Author
Topic: Am I missing something here?  (Read 2528 times)
Banknote Collector
  • Junior Member
  • **
  • Posts: 26
« on: May 02, 2023, 10:04:52 am »

I was perusing eBay when I came across this listing.  I went into my Charlton and cant seem to find a corresponding price that is similar to what I am seeing the current bid go for.  I know there is a premium for a 68 but not sure why its bidding so high.  Only BC-64a with the prefix AYR and signature Jenkins-Dodge says Gem UNC $40.  I thought maybe its one of the more rare inserts but those have cat #'s of BC-64aA and this serial doesn't fall under those numbers either.  To be fair this Charlton is a couple years old but there seems to be a huge mismatch in price.  What am I missing here?





CPMS Member #1903
AL-Bob
  • Senior Member
  • ****
  • Posts: 371
« Reply #1 on: May 02, 2023, 12:22:43 pm »

The Charlton is completely out of touch with reality when it comes to grading scales and corresponding prices of anything above AU.  Don't expect that to change anytime soon.  Charlton's GUNC prices approximately represent the market price of a PMG 65 EPQ but the wording of the grading standards in Charlton are equivalent to that of a PMG 69 or 70 EPQ.  So either the grading standards are way off or the prices are way off.  This will make some old-time collectors cringe but my rule of thumb at this point (especially on platforms like eBay) is to double the price for each additional point above 65.  I don't think any sane person should pay those prices but the market stubbornly seems to be going in that direction.

That being said, that price is complete lunacy.  PMG 68 EPQ isn't even such an unusual grade for Journey series notes.  Other than being the first prefix, there is nothing special about AYR.  If it was a 1937 note, I could see that attracting a big premium but this is just a case of bidders loosing their mind.


AL-Bob(at)cdnpapermoney com
Banknote Collector
  • Junior Member
  • **
  • Posts: 26
« Reply #2 on: May 02, 2023, 12:27:59 pm »


Got it.  I thought it must be a rare replacement/insert to command such a high price. 

Thanks for the explanation.



CPMS Member #1903
walktothewater
  • Very Senior Member
  • *****
  • Posts: 1,381
  • Join the Journey
    • Notaphylic Culture
« Reply #3 on: May 02, 2023, 03:54:54 pm »

Quote
That being said, that price is complete lunacy.  PMG 68 EPQ isn't even such an unusual grade for Journey series notes.  Other than being the first prefix, there is nothing special about AYR.  If it was a 1937 note, I could see that attracting a big premium but this is just a case of bidders loosing their mind.
  :D

I generally agree with AL-Bob except for a lot 2003 original Journey $10 came out "wonky" so they could merit a higher bid for the higher grades (not the $20).  I haven't submitted any to PMG (who I'm sure would be more generous than BCS) but it doesn't take long to examine how these TENS just weren't produced well (poorly centred, distracting ink spots, paper quality problems). I don't think the 2002/3 FIVES were as wonky in their production quality. If you got a super gem 2003 $10 (particularly one of the tough "lost" prefixes) lucky you! The 2004 upgraded versions, with the security strip, came out so much better & the super gems will be common IMO.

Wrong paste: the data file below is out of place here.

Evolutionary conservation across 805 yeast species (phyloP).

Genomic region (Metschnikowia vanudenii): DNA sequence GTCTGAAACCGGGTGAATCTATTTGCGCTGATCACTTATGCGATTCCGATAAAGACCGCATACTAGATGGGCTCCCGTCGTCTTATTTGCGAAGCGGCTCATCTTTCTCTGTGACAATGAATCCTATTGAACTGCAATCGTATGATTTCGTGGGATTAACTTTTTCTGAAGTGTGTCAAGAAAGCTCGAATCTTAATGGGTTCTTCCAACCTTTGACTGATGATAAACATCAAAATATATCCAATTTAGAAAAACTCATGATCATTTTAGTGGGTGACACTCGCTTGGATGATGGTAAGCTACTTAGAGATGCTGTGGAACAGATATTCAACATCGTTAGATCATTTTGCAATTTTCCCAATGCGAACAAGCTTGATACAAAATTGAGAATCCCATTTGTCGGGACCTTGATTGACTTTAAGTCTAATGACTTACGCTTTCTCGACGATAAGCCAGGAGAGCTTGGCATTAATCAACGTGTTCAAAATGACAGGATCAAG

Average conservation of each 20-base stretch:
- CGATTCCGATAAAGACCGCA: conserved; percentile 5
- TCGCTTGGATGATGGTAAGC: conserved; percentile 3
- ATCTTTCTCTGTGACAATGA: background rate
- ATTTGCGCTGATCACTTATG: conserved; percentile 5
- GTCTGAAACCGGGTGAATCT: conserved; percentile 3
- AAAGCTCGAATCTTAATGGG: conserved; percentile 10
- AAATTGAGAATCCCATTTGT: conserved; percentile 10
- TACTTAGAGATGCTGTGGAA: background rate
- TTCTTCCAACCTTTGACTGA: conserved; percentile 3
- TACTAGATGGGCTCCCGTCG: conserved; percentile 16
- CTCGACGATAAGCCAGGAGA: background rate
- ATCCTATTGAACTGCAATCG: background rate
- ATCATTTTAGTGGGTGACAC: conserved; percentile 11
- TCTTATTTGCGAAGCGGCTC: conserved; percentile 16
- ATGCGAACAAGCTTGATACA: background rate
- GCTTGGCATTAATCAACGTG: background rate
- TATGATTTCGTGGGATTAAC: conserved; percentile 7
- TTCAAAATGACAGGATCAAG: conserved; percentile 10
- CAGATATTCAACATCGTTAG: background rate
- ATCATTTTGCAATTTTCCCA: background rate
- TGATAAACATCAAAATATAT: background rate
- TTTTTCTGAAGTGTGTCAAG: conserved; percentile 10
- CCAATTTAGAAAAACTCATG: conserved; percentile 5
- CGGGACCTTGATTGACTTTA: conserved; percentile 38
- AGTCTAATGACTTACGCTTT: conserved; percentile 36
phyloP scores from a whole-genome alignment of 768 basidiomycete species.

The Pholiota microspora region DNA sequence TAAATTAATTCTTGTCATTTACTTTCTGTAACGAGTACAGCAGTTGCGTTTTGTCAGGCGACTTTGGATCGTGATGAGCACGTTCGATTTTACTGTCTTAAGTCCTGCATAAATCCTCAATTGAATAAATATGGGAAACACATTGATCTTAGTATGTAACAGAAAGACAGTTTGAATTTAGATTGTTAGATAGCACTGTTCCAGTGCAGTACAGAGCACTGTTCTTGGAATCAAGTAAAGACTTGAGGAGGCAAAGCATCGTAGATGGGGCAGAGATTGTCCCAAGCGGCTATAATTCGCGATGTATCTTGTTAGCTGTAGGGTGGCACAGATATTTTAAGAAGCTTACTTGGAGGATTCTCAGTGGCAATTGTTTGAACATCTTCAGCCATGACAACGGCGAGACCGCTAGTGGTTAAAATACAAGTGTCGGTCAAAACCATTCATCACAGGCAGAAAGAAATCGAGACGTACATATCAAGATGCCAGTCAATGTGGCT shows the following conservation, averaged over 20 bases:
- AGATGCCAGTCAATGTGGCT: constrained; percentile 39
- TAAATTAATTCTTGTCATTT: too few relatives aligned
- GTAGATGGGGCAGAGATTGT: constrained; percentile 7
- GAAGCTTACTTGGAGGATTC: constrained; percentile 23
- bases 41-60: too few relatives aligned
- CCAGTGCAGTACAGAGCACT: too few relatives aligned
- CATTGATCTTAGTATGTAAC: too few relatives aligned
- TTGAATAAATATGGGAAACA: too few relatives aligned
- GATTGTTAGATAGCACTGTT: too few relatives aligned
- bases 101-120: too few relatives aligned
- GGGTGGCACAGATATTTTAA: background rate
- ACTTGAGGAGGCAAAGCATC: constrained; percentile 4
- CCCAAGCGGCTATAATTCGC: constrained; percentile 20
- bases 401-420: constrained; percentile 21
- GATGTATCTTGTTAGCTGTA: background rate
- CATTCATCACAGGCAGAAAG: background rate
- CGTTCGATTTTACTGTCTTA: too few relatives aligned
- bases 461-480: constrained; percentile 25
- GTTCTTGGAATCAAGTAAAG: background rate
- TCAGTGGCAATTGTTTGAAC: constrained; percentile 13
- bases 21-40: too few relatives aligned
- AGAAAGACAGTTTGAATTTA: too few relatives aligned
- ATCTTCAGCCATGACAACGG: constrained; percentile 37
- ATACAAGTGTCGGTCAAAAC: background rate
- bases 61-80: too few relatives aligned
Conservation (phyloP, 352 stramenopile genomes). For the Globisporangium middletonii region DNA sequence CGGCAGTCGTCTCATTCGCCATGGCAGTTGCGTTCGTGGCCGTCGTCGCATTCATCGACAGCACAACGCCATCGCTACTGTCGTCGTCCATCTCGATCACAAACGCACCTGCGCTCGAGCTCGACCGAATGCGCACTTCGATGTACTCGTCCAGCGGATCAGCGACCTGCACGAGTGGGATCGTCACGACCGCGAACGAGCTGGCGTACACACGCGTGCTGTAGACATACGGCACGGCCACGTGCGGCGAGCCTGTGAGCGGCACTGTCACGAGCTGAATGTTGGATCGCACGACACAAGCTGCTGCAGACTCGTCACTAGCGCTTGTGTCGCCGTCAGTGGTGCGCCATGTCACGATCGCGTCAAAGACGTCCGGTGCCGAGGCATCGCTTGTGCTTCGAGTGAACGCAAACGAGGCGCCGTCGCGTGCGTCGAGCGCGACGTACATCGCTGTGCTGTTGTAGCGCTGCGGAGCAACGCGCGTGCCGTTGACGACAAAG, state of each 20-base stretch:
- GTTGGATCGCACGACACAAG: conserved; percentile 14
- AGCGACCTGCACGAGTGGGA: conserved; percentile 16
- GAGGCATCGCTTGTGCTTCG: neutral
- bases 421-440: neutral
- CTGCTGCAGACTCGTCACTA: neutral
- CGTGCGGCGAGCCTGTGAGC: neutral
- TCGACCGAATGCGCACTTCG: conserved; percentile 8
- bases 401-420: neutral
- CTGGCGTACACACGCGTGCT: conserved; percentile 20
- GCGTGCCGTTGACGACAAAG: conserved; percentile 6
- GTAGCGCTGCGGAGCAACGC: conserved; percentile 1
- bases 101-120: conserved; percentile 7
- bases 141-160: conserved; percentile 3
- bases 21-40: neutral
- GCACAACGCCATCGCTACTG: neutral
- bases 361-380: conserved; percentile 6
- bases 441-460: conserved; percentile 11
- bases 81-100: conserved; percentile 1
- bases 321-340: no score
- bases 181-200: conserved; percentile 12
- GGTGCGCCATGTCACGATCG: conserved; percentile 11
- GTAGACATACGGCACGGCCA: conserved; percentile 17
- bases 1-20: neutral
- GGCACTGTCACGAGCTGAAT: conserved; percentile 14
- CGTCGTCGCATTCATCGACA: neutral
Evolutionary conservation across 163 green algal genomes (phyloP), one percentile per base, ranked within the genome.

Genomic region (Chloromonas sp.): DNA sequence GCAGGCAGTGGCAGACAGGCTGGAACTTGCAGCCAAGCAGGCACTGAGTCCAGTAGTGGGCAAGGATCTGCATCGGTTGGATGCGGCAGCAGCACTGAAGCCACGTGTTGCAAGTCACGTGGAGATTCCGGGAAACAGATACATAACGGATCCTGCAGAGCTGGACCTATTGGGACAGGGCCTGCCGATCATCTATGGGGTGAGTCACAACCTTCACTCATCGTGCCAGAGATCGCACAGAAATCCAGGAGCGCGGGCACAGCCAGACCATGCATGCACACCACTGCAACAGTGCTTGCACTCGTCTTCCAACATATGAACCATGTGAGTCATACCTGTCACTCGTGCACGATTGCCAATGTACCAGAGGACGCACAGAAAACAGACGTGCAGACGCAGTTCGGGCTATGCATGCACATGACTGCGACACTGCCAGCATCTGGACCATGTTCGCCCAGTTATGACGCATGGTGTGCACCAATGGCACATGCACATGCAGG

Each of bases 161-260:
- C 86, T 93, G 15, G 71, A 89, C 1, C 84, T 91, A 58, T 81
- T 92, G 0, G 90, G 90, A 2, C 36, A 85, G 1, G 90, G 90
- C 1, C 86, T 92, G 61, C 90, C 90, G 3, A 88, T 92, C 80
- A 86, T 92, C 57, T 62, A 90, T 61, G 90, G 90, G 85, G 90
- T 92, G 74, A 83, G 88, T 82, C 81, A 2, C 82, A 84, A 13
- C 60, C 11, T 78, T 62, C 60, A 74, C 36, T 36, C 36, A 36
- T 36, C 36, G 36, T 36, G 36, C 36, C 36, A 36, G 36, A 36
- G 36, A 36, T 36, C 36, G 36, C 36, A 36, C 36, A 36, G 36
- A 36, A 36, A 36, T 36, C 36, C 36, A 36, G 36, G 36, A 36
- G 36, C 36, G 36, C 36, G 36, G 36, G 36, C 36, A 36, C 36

And then I would just add there's an emerging trend to see these "grade rarity" type collectors (with deep pockets) who go bananas over the most common banknote in the higher super gem grades. It's pretty bizarre b/c PMG seems to have pumped out a larger volume of higher super gem grades (on a yearly bases) & these guys (gals) don't seem to notice but continue to tilt their weight on the bid buttons. 

Just another example where it always pays to follow the old maxim:
BUY THE NOTE - NOT the HOLDER!

Banknote Collector
  • Junior Member
  • **
  • Posts: 26
« Reply #4 on: May 02, 2023, 05:33:54 pm »

I can agree.  This is important for anyone reading this. 

I've seen in the last 2-3yrs tons and tons of notes being cross graded from BCS and PMG over to LEGACY.  Tons and tons of over graded legacy notes available.  A simple search and close look at GEM legacy graded notes with soft corners tells a story. I didn't learn this until later but buy the Note not the holder!

I do have one of the 'lost prefixes'


CPMS Member #1903
walktothewater
  • Very Senior Member
  • *****
  • Posts: 1,381
  • Join the Journey
    • Notaphylic Culture
« Reply #5 on: May 03, 2023, 10:27:26 am »

Quote
I do have one of the 'lost prefixes'

LOVELY note! Congrats on a snagging that!

Dr.Bill
  • Full Member
  • ***
  • Posts: 220
  • CPMS Member 1520
« Reply #6 on: May 06, 2023, 12:45:39 pm »

The PMG Unc 68 AYR sold for $1425.
That’s quite a premium for a common note. It’s actually ridiculous.
I don’t know the reason why it sold for so much, but I do know it’s a highly sought after prefix
by Chinese collectors. I had quite a few of the AYR notes at one time, but it’s all sold ( mostly to Chinese collectors ).
Banknote Collector
  • Junior Member
  • **
  • Posts: 26
« Reply #7 on: May 06, 2023, 09:48:33 pm »

The PMG Unc 68 AYR sold for $1425.
That’s quite a premium for a common note. It’s actually ridiculous.
I don’t know the reason why it sold for so much, but I do know it’s a highly sought after prefix
by Chinese collectors. I had quite a few of the AYR notes at one time, but it’s all sold ( mostly to Chinese collectors ).

Wow that seems quite high!  I would love to know why its so coveted by Chinese collectors....

CPMS Member #1903
 

Login with username, password and session length